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Reformasi: The Struggle Continues

The past few days the country has gone through a roller coaster ride. On March 7, the Court of Appeal overturned Anwar Ibrahim’s acquittal in the Sodomy II case. On March 8, Malaysia Airlines flight MH370 carrying 239 people lost contact. At the point of writing, the flight is still missing, making it one of the most puzzling flight disasters in history.

I was 16 when Anwar was sacked in 1998, and subsequently imprisoned for the first case. I still remember how shocked everyone was at the incident. Although young, I was an avid reader of politics and knew of the institutional destructions that Dr Mahathir Mohamad had wrought on the royalty, legislature, judiciary, civil service and press.

But the disgusting and outrageous slander and assault on Anwar were something else. After the chaotic 80s when Mahathir was challenged and he responded by shaping the state to his image, he then projected a vision of a developed, liberal and democratic Bangsa Malaysia in the year 2020. Vision 2020 took a severe beating when Anwar emerged with his infamous black eye, and has never recovered since.

The revulsion stirred a nation as massive street protests emerged, and the government responded in the only way they knew – with violence, arrests and even torture.

Now, a drama based on the same script is emerging again, simply to persecute Anwar. Similarly, the prosecution seemed like a comedy of errors, if only the charge and consequences were not so devastating. The timing was clear, to upset the Kajang move to put Anwar in Selangor that had confounded Umno-BN so dearly.

Those of us, like me, who could recall the surreal years of Reformasi, now find ourselves in déjà vu. Mahathir may be retired, but Mahathirism is alive and kicking. The days when political opponents are slandered and imprisoned under false circumstances have not ended. Beneath the veneer of transformation and moderation of the Najib Razak administration, we are facing more of the same.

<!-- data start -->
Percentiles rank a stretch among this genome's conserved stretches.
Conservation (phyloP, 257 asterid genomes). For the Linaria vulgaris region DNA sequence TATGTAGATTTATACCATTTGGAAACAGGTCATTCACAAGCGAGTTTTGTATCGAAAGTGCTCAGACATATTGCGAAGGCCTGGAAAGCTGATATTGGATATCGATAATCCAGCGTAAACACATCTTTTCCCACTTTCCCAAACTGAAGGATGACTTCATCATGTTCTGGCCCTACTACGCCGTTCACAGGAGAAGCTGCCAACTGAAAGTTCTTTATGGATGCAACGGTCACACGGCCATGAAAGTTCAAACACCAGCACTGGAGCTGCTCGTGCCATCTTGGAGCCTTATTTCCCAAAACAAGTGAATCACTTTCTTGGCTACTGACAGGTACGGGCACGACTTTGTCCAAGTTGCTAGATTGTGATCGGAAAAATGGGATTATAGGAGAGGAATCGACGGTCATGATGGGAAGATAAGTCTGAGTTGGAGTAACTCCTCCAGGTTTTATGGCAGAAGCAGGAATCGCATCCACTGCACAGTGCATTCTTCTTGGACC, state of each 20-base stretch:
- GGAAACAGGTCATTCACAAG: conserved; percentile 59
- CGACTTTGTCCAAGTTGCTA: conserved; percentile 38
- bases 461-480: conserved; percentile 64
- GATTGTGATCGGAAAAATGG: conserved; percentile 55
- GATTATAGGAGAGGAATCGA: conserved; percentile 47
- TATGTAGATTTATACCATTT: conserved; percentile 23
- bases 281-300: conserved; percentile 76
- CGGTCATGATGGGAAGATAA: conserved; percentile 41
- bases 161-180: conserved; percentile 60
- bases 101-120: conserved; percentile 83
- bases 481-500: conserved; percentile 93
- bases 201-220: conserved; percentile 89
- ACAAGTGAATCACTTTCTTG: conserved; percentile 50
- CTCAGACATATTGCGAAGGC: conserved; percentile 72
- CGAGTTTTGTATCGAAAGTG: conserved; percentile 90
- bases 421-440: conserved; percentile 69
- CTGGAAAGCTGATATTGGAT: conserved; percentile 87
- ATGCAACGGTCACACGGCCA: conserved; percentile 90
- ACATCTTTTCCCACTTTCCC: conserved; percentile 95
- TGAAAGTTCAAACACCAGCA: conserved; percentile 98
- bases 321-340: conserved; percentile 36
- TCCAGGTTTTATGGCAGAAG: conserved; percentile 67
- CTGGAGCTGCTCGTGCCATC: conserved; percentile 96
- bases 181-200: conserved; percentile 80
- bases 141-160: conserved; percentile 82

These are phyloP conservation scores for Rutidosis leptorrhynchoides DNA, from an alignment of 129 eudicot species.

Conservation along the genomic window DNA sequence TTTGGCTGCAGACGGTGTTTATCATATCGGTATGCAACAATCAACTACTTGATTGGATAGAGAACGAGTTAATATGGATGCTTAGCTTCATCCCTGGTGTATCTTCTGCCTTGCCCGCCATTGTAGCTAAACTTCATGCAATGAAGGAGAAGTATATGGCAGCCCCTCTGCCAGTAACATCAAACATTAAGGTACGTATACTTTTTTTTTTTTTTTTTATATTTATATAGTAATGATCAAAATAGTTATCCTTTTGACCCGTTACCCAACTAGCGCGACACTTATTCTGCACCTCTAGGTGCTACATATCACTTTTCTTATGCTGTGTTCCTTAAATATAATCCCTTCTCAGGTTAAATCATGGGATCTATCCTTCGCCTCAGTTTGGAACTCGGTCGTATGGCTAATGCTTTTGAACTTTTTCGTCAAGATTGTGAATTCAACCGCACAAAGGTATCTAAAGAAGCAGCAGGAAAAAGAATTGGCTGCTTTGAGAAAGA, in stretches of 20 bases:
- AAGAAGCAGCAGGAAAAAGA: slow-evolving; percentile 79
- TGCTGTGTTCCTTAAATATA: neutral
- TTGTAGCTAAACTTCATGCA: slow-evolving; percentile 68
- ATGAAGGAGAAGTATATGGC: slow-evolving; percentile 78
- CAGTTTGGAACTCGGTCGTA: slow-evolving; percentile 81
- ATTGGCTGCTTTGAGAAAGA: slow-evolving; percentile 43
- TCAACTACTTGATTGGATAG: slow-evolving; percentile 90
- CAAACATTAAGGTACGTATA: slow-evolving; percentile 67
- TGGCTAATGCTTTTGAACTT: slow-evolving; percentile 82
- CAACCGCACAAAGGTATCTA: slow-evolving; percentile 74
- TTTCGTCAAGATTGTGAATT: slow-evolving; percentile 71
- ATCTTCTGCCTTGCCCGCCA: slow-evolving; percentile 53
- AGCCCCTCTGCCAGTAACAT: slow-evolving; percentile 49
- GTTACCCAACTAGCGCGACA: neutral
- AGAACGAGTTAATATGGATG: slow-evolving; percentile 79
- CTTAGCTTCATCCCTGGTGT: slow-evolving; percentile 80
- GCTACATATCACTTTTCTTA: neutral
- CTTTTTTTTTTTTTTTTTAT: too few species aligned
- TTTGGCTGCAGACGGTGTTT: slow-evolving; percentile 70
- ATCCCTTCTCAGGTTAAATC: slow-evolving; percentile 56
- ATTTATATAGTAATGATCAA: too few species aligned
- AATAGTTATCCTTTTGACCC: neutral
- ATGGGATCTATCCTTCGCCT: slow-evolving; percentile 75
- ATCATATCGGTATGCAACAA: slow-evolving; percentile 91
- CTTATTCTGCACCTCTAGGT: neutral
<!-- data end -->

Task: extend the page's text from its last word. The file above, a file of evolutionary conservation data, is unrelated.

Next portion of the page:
It is crucial that we do not let this moment pass. Cynics might argue that this is the case of Anwar the individual. But it was the dawning of political consciousness for many young and previously apathetic Malaysians. Lest one forget, many thought Reformasi to have died when the opposition, particularly Keadilan, did disastrously in the 11th general election. Some predicted the end to be Anwar’s release in the same year, as they perceived Reformasi to be simply a free Anwar movement.

But Reformasi has a much bigger meaning. When one notes the massive political changes in the 12th general election and the following five years that culminated in the subsequent election, it is a mistake not to look at how Reformasi played a major role in allowing this to happen.

One of the most powerful consequences of Reformasi was to put the issue of civil liberties, democracy and social justice at the centre of Malaysian politics after decades where race and religion dominate the discourse. Until today, the powers-that-be continue to try to dictate the agenda to be the same divisive issues. The sacking of Anwar brought a new low in Malaysian politics as the establishment sought to respond to their political rivals through gutter and violent politics, instead of reasoned argument.

We must not let them triumph. Reformasi, the 8th of March 2008, Bersih and the 5th of May 2013, brought to the fore many young Malaysians who voice and acted for change in many different and courageous ways. If anything, we should seize the tragedy to remind ourselves that the struggle must go on. We must show that the imprisonment of Anwar will not deter us, but instead inspire us to stand up for our rights and make the country right again.

Let us also not forget the other major event that shook the country this week that I mentioned, the MH370 disaster. Let us all pray for the safety of the passengers, the crew and their loved ones.